Housing is a key social determinant of health, and the array of U.S. Department of Housing and Urban Development (HUD) low-income housing assistance programs represent a potentially powerful policy lever to promote population health and reduce health disparities. Because HUD-assisted households typically pay 30% of their income towards rent, the monetary value of housing assistance varies across households as a function of household income, the prevailing market rents that HUD-assisted households would otherwise have to pay, and the rents of units in which assisted household reside. Variation in the value of housing assistance is likely to translate into meaningful differences in health outcomes. Our study addresses the following questions: 1) Does the monetary value of housing assistance impact health outcomes? and 2) Does this impact vary across federal housing assistance programs?
We capitalize on a newly available dataset that links responses from the nationally-representative National Health Interview Survey (NHIS) for the period from 1999 to 2012 with HUD administrative records from 1999 to 2013. Our sample is comprised of 58,398 adult NHIS respondents, of whom 8,240 were currently in HUD housing and 50,158 who were income-eligible non-recipients. We create novel measures of both the “explicit” and “implicit” value of HUD housing assistance by combining information from the HUD records on tenant income, tenant and HUD rent payments and data on prevailing fair market rents. We assess the impact of the value of housing assistance on measures of overall health and mental health, chronic health conditions, acute health conditions, and access to health care using three different approaches: 1) comparing current HUD housing recipients with income-eligible, non-recipients; 2) comparing current and future HUD housing recipients; and 3) using an instrumental variables approach in which we use the local supply of HUD-assisted housing as an instrument for the value of housing assistance.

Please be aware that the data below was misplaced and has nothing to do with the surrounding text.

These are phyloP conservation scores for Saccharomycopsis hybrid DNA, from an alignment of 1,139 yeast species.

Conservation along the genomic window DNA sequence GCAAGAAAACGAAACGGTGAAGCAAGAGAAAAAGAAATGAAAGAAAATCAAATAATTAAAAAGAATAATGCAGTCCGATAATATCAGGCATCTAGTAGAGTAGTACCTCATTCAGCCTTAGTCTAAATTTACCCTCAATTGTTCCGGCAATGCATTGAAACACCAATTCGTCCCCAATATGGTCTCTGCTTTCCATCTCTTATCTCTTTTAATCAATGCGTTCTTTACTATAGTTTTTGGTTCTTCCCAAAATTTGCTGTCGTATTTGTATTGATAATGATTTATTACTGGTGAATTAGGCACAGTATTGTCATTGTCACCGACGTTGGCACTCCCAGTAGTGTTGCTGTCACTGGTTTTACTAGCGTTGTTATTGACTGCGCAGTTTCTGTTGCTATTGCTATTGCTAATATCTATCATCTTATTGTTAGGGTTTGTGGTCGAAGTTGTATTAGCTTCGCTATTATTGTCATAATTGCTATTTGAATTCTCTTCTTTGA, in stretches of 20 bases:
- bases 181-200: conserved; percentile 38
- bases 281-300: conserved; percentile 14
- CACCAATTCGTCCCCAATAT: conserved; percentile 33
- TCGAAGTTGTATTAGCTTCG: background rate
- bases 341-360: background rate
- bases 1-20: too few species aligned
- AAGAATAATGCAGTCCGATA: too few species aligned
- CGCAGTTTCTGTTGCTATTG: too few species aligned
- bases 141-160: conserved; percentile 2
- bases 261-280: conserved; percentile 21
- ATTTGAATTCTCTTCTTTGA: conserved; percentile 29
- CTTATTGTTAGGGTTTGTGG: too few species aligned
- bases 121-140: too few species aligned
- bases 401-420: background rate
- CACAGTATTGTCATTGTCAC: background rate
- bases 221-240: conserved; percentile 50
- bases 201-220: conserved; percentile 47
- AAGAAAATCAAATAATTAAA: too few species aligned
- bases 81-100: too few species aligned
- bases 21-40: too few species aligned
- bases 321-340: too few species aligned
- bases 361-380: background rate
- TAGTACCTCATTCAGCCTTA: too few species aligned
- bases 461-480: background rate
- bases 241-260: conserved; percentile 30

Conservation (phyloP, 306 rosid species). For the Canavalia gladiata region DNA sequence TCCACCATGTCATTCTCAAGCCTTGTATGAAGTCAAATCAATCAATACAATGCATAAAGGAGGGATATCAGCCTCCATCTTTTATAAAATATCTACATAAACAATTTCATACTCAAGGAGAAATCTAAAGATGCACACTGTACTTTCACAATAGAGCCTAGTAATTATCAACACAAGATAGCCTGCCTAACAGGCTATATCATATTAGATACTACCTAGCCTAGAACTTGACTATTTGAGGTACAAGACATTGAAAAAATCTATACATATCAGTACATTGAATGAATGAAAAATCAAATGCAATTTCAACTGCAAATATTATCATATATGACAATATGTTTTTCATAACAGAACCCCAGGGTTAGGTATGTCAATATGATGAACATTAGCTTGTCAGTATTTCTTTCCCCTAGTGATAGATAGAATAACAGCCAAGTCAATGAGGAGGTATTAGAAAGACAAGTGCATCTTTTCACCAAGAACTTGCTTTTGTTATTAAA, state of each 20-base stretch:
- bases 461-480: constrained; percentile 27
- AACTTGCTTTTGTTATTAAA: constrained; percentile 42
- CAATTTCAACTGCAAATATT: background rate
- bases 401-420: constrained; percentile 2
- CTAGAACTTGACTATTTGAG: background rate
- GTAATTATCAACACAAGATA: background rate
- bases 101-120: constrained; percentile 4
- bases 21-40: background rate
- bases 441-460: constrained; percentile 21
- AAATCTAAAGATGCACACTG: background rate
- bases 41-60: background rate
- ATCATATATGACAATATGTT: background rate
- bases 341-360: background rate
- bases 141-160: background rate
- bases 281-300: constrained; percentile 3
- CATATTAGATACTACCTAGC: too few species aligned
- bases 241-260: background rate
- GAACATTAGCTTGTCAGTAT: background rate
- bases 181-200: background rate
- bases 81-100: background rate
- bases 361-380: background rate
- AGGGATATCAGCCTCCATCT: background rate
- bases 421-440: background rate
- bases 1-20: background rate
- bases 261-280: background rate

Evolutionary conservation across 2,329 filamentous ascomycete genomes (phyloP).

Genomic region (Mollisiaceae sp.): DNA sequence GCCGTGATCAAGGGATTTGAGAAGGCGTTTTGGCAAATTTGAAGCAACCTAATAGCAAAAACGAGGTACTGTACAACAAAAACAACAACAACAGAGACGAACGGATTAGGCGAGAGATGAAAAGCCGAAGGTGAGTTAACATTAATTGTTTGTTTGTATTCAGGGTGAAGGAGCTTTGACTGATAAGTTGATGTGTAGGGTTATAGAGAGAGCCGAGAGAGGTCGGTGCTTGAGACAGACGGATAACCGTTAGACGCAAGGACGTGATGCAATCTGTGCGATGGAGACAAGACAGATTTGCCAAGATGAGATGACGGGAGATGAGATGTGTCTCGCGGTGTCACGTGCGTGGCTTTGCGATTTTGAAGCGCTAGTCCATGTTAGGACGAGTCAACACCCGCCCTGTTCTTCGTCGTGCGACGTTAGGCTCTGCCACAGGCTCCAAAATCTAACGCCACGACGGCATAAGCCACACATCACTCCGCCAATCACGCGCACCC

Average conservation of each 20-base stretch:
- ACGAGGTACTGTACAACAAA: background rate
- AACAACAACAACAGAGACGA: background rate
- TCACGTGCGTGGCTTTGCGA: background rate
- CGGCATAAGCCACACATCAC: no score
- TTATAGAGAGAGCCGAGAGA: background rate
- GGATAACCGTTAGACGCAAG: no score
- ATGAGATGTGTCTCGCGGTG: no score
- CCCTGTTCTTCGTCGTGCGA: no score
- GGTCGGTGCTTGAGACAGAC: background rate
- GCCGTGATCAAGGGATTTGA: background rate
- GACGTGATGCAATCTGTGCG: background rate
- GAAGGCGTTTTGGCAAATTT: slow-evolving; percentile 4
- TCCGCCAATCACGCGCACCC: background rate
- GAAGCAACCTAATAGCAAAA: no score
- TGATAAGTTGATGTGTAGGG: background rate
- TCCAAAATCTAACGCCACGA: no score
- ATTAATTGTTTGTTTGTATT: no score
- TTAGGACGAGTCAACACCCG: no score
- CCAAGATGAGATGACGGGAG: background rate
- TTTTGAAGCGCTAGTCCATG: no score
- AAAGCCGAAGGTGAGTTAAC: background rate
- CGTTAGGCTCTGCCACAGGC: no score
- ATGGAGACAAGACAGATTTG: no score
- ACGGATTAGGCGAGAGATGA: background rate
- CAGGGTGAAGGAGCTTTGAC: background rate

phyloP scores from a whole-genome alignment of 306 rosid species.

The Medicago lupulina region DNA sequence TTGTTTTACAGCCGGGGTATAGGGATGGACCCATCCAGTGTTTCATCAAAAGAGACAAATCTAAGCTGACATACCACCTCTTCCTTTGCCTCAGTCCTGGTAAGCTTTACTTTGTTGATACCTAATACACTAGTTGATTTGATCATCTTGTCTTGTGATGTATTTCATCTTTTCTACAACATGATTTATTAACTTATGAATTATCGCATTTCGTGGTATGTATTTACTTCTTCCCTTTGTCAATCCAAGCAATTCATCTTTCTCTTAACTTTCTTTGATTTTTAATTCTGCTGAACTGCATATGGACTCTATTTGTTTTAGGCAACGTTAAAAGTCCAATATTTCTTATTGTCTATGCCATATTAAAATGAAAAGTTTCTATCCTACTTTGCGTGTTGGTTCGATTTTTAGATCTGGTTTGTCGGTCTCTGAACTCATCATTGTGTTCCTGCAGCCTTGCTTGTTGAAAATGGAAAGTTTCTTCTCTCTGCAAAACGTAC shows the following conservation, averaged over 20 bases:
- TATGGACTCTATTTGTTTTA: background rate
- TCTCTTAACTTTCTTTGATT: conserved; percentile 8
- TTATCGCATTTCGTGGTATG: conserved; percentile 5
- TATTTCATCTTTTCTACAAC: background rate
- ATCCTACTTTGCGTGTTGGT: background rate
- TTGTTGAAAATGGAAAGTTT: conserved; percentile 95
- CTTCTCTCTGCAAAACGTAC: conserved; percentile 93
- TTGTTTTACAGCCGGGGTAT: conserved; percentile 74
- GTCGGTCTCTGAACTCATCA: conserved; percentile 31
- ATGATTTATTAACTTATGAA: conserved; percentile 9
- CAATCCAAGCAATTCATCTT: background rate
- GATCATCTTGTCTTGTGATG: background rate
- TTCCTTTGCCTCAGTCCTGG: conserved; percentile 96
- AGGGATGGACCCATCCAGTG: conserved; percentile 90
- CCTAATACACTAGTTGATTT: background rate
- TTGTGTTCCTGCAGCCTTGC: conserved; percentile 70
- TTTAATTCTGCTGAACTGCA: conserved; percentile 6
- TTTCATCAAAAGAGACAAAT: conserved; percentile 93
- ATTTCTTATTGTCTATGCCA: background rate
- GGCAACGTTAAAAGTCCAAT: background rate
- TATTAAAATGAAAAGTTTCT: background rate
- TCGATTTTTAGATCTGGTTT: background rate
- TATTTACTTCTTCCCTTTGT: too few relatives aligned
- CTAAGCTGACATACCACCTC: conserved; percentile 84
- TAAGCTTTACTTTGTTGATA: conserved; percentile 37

We find no evidence that the value of housing assistance has a positive impact on overall health, chronic health conditions or acute health conditions. However, we find that the value of housing assistance is associated with improved access to healthcare, with our analysis identifying consistent negative relationships between the value of housing assistance and the odds of delaying seeking medical care due to cost and not being able to afford medical care. We also find that receipt of higher amounts of HUD assistance is associated with reduced odds of experiencing very low food security.
Conclusions and Implications
The relationship between the value of housing assistance and health is likely to operate via an income effect, wherein receipt of a relatively more valuable benefit is likely to free up resources to spend on needed medical care, or other things necessary for the health promotion, like food. Our findings suggest that recent policy proposals that would require HUD-assisted households to contribute more of their income towards rent—a de facto cut in the value of HUD assistance—would have negative health-related impacts.